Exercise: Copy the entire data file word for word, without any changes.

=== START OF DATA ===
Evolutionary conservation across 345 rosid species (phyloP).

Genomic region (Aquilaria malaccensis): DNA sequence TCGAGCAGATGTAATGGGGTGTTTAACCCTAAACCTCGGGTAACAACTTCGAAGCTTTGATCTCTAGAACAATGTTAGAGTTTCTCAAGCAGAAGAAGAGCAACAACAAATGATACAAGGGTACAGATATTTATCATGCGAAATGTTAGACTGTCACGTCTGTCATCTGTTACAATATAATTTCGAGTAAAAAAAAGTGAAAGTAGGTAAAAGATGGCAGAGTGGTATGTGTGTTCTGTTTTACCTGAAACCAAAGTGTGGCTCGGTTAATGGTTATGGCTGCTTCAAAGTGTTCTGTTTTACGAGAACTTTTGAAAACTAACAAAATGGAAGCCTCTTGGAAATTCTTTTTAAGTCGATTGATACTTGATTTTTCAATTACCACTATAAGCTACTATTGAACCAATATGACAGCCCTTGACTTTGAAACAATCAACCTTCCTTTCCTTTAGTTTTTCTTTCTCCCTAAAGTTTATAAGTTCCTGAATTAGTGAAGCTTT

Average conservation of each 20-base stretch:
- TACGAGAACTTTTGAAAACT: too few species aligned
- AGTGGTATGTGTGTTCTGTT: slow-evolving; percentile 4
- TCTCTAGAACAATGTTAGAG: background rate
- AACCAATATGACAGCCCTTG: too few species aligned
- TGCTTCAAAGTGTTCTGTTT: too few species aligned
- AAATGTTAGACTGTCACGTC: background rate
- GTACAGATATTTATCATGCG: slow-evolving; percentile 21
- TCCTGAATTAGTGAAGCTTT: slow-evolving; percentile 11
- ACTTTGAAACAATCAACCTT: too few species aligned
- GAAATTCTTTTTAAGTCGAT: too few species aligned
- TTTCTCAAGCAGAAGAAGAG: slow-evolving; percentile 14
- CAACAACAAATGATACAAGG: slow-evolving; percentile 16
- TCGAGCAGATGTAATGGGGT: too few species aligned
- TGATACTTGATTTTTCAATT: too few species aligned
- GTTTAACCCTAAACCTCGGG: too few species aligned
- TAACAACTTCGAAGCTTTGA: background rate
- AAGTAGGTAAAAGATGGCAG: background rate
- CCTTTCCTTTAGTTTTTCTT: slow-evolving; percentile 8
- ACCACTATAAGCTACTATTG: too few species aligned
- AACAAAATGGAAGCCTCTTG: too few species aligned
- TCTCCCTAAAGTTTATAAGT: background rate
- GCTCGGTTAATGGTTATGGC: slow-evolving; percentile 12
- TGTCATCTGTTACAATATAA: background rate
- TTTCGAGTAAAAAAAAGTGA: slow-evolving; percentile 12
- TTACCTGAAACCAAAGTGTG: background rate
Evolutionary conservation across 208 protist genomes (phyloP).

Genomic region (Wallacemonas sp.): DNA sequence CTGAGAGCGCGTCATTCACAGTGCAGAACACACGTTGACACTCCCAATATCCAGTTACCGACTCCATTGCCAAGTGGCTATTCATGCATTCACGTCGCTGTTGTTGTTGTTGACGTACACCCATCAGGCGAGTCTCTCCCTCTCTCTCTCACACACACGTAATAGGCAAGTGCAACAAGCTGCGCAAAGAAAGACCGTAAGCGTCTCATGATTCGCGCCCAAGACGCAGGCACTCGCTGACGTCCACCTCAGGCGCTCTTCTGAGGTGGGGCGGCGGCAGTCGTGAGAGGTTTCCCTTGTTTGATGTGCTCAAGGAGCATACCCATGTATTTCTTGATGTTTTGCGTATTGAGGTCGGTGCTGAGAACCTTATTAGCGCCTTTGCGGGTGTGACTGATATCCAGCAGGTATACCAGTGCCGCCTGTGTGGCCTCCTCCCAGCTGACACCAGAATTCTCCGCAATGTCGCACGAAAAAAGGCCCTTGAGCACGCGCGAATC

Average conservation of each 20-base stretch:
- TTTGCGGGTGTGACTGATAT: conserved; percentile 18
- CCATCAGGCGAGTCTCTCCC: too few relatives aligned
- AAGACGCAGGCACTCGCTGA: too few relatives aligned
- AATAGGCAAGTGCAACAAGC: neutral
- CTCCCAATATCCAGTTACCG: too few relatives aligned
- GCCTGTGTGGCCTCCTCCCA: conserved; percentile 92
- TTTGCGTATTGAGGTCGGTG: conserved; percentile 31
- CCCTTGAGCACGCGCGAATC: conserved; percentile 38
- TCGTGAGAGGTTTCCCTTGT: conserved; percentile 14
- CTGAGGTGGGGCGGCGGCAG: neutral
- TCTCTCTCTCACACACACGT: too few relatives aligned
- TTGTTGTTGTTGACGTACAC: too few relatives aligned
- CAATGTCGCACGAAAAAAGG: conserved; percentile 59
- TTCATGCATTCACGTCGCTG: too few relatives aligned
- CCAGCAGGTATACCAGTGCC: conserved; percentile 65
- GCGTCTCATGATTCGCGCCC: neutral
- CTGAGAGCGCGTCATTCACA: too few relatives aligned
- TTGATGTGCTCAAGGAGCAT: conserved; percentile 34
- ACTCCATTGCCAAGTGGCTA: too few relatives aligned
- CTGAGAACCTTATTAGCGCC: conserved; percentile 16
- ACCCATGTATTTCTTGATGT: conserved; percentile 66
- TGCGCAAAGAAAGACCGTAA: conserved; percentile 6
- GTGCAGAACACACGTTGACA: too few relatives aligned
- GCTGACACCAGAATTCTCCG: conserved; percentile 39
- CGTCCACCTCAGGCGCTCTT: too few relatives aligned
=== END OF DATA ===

Evolutionary conservation across 345 rosid species (phyloP).

Genomic region (Aquilaria malaccensis): DNA sequence TCGAGCAGATGTAATGGGGTGTTTAACCCTAAACCTCGGGTAACAACTTCGAAGCTTTGATCTCTAGAACAATGTTAGAGTTTCTCAAGCAGAAGAAGAGCAACAACAAATGATACAAGGGTACAGATATTTATCATGCGAAATGTTAGACTGTCACGTCTGTCATCTGTTACAATATAATTTCGAGTAAAAAAAAGTGAAAGTAGGTAAAAGATGGCAGAGTGGTATGTGTGTTCTGTTTTACCTGAAACCAAAGTGTGGCTCGGTTAATGGTTATGGCTGCTTCAAAGTGTTCTGTTTTACGAGAACTTTTGAAAACTAACAAAATGGAAGCCTCTTGGAAATTCTTTTTAAGTCGATTGATACTTGATTTTTCAATTACCACTATAAGCTACTATTGAACCAATATGACAGCCCTTGACTTTGAAACAATCAACCTTCCTTTCCTTTAGTTTTTCTTTCTCCCTAAAGTTTATAAGTTCCTGAATTAGTGAAGCTTT

Average conservation of each 20-base stretch:
- TACGAGAACTTTTGAAAACT: too few species aligned
- AGTGGTATGTGTGTTCTGTT: slow-evolving; percentile 4
- TCTCTAGAACAATGTTAGAG: background rate
- AACCAATATGACAGCCCTTG: too few species aligned
- TGCTTCAAAGTGTTCTGTTT: too few species aligned
- AAATGTTAGACTGTCACGTC: background rate
- GTACAGATATTTATCATGCG: slow-evolving; percentile 21
- TCCTGAATTAGTGAAGCTTT: slow-evolving; percentile 11
- ACTTTGAAACAATCAACCTT: too few species aligned
- GAAATTCTTTTTAAGTCGAT: too few species aligned
- TTTCTCAAGCAGAAGAAGAG: slow-evolving; percentile 14
- CAACAACAAATGATACAAGG: slow-evolving; percentile 16
- TCGAGCAGATGTAATGGGGT: too few species aligned
- TGATACTTGATTTTTCAATT: too few species aligned
- GTTTAACCCTAAACCTCGGG: too few species aligned
- TAACAACTTCGAAGCTTTGA: background rate
- AAGTAGGTAAAAGATGGCAG: background rate
- CCTTTCCTTTAGTTTTTCTT: slow-evolving; percentile 8
- ACCACTATAAGCTACTATTG: too few species aligned
- AACAAAATGGAAGCCTCTTG: too few species aligned
- TCTCCCTAAAGTTTATAAGT: background rate
- GCTCGGTTAATGGTTATGGC: slow-evolving; percentile 12
- TGTCATCTGTTACAATATAA: background rate
- TTTCGAGTAAAAAAAAGTGA: slow-evolving; percentile 12
- TTACCTGAAACCAAAGTGTG: background rate
Evolutionary conservation across 208 protist genomes (phyloP).

Genomic region (Wallacemonas sp.): DNA sequence CTGAGAGCGCGTCATTCACAGTGCAGAACACACGTTGACACTCCCAATATCCAGTTACCGACTCCATTGCCAAGTGGCTATTCATGCATTCACGTCGCTGTTGTTGTTGTTGACGTACACCCATCAGGCGAGTCTCTCCCTCTCTCTCTCACACACACGTAATAGGCAAGTGCAACAAGCTGCGCAAAGAAAGACCGTAAGCGTCTCATGATTCGCGCCCAAGACGCAGGCACTCGCTGACGTCCACCTCAGGCGCTCTTCTGAGGTGGGGCGGCGGCAGTCGTGAGAGGTTTCCCTTGTTTGATGTGCTCAAGGAGCATACCCATGTATTTCTTGATGTTTTGCGTATTGAGGTCGGTGCTGAGAACCTTATTAGCGCCTTTGCGGGTGTGACTGATATCCAGCAGGTATACCAGTGCCGCCTGTGTGGCCTCCTCCCAGCTGACACCAGAATTCTCCGCAATGTCGCACGAAAAAAGGCCCTTGAGCACGCGCGAATC

Average conservation of each 20-base stretch:
- TTTGCGGGTGTGACTGATAT: conserved; percentile 18
- CCATCAGGCGAGTCTCTCCC: too few relatives aligned
- AAGACGCAGGCACTCGCTGA: too few relatives aligned
- AATAGGCAAGTGCAACAAGC: neutral
- CTCCCAATATCCAGTTACCG: too few relatives aligned
- GCCTGTGTGGCCTCCTCCCA: conserved; percentile 92
- TTTGCGTATTGAGGTCGGTG: conserved; percentile 31
- CCCTTGAGCACGCGCGAATC: conserved; percentile 38
- TCGTGAGAGGTTTCCCTTGT: conserved; percentile 14
- CTGAGGTGGGGCGGCGGCAG: neutral
- TCTCTCTCTCACACACACGT: too few relatives aligned
- TTGTTGTTGTTGACGTACAC: too few relatives aligned
- CAATGTCGCACGAAAAAAGG: conserved; percentile 59
- TTCATGCATTCACGTCGCTG: too few relatives aligned
- CCAGCAGGTATACCAGTGCC: conserved; percentile 65
- GCGTCTCATGATTCGCGCCC: neutral
- CTGAGAGCGCGTCATTCACA: too few relatives aligned
- TTGATGTGCTCAAGGAGCAT: conserved; percentile 34
- ACTCCATTGCCAAGTGGCTA: too few relatives aligned
- CTGAGAACCTTATTAGCGCC: conserved; percentile 16
- ACCCATGTATTTCTTGATGT: conserved; percentile 66
- TGCGCAAAGAAAGACCGTAA: conserved; percentile 6
- GTGCAGAACACACGTTGACA: too few relatives aligned
- GCTGACACCAGAATTCTCCG: conserved; percentile 39
- CGTCCACCTCAGGCGCTCTT: too few relatives aligned